When Congress considers giving President Obama the power to conduct a war against Islamic State militants in Syria and Iraq, it should make clear that earlier authorizations for the use of military force against al Qaeda and Saddam Hussein are not applicable to the current conflict, a coalition of organizations from across the political spectrum told key legislators. The militants are sometimes called the Islamic State of Iraq and the Levant, or ISIL.
“We urge that any new legislation that does not repeal the 2001 AUMF and the 2002 Iraq AUMF state explicitly that neither of those laws authorizes the use of force against ISIL. Members cannot be confident that any president will dutifully respect the letter and spirit of a new ISIL-focused force authorization if the 2001 AUMF and the 2002 Iraq AUMF go unattended,” the groups wrote in a letter organized by The Constitution Project and delivered to the Hill on November 19.
Obama began unilateral airstrikes against Islamic State forces in August, claiming constitutional authority to do so under Article II powers as commander-in-chief, and subsequently asserted that Congress had already authorized the military campaign through both the 2001 AUMF and the 2002 Iraq AUMF. But the groups categorically rejected the president’s contention, arguing that there is “no evidence” Congress intended the earlier grants of authority to extend to a new war that “at the time had not begun, was not foreseen, and involves parties who did not exist.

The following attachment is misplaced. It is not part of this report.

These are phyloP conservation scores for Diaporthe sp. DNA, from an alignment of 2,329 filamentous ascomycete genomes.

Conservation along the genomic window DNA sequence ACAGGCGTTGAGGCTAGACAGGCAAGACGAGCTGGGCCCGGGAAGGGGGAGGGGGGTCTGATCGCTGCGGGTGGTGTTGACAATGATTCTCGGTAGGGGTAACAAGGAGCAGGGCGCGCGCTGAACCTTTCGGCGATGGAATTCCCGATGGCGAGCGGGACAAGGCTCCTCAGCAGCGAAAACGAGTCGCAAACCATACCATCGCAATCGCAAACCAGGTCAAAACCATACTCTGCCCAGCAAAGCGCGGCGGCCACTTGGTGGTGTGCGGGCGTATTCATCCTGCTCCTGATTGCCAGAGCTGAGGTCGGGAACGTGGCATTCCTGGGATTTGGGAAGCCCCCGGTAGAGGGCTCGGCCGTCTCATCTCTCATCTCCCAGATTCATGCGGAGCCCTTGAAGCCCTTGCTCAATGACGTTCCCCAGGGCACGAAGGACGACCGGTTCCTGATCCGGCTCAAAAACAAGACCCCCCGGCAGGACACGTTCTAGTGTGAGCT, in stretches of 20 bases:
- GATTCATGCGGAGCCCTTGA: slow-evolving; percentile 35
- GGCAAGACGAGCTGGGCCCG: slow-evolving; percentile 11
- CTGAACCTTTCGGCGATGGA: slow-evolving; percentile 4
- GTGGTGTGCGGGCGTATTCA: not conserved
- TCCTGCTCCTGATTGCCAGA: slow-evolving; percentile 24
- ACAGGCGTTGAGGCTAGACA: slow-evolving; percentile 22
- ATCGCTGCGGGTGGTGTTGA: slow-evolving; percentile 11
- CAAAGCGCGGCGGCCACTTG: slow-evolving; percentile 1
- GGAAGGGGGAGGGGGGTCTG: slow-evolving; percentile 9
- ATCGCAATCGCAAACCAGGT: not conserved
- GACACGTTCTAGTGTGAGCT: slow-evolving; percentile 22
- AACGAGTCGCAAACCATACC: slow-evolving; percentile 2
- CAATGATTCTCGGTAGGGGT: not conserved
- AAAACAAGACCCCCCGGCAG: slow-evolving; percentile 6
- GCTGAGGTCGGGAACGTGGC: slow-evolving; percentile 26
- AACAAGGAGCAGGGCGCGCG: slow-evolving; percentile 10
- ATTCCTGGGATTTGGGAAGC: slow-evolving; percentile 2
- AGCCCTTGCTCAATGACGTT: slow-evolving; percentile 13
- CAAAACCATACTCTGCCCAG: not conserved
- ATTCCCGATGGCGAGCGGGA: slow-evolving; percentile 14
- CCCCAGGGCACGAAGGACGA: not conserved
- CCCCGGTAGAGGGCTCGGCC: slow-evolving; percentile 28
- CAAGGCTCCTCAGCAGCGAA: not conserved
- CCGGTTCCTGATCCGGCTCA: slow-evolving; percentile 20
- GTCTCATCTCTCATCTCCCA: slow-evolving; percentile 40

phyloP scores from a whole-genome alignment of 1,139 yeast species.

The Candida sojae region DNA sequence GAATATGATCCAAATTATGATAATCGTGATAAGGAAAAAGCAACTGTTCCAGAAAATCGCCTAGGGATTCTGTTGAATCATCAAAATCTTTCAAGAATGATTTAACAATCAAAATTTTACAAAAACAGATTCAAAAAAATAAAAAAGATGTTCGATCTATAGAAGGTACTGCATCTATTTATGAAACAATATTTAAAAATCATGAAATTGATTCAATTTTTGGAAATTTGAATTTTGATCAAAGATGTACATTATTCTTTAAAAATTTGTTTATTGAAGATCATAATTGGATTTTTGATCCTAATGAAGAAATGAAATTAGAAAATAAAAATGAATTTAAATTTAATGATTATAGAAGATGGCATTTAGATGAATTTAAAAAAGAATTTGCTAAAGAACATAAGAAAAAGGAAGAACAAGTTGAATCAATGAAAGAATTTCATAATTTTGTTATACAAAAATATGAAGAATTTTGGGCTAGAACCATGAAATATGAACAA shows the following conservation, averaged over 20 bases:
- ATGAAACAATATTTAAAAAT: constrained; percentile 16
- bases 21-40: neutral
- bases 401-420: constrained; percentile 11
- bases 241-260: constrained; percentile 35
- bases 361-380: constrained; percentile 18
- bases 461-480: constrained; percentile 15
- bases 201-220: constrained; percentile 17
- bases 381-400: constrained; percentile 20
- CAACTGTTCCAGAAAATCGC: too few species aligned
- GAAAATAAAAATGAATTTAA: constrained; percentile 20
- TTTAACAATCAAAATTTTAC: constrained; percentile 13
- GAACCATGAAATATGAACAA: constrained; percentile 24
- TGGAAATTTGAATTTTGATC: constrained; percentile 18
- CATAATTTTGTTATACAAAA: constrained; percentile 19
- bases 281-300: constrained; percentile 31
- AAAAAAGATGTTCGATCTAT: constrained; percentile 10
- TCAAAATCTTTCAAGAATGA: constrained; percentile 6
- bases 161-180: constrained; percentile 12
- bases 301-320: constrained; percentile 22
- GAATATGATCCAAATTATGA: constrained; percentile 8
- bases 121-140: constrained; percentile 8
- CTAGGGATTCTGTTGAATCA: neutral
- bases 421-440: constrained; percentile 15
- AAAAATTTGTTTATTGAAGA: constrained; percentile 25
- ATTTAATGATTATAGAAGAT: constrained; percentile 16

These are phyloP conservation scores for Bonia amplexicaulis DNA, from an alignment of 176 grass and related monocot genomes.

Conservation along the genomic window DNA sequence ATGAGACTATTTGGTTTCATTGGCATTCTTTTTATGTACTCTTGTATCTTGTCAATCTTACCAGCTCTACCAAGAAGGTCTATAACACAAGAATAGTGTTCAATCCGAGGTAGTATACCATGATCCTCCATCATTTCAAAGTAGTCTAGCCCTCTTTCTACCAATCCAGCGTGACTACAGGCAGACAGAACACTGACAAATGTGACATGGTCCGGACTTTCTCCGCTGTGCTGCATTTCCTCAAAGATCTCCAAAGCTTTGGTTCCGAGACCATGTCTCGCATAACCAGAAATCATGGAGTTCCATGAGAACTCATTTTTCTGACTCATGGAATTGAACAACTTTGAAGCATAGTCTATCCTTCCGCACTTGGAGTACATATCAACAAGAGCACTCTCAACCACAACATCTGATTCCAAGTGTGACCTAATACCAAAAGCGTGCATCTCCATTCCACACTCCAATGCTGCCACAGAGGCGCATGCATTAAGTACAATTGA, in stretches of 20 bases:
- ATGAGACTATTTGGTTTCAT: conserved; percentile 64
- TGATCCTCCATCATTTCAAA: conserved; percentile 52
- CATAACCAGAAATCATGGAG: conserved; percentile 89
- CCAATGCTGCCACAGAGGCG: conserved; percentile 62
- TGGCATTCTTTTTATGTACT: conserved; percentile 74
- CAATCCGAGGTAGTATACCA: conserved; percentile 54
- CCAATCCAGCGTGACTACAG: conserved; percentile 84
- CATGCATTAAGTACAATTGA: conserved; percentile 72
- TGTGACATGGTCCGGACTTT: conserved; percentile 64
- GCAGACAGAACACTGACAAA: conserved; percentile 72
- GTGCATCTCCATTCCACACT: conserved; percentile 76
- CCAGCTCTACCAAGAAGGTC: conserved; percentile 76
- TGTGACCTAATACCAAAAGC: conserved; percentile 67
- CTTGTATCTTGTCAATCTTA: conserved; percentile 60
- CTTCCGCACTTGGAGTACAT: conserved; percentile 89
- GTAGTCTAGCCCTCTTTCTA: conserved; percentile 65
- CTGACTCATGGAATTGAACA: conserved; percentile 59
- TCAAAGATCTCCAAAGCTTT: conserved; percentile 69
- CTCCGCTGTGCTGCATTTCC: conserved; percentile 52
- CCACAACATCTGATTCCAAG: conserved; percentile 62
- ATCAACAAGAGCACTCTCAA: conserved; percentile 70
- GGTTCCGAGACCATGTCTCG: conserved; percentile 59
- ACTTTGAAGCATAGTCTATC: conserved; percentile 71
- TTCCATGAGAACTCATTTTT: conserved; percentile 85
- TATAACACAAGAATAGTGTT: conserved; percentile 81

“If Congress fails to tackle the 2001 AUMF and the 2002 Iraq AUMF in any new ISIL-focused AUMF, it risks simply adding to a tangled and ambiguous web of war authorities from which a president could pick and choose without explanation,” the groups wrote.
Among the groups joining TCP in signing the letter to legislators were the ACLU, Council on American-Islamic Relations, Human Rights First, Liberty Coalition, National Security Network, the United Methodist General Board of Church and Society, and Win Without War.
The letter noted many of the groups had earlier suggested the need for Congressional action giving the president authority to act, as well as ways to narrowly tailor it. Congress is not expected to debate new war-making authority until it returns next year.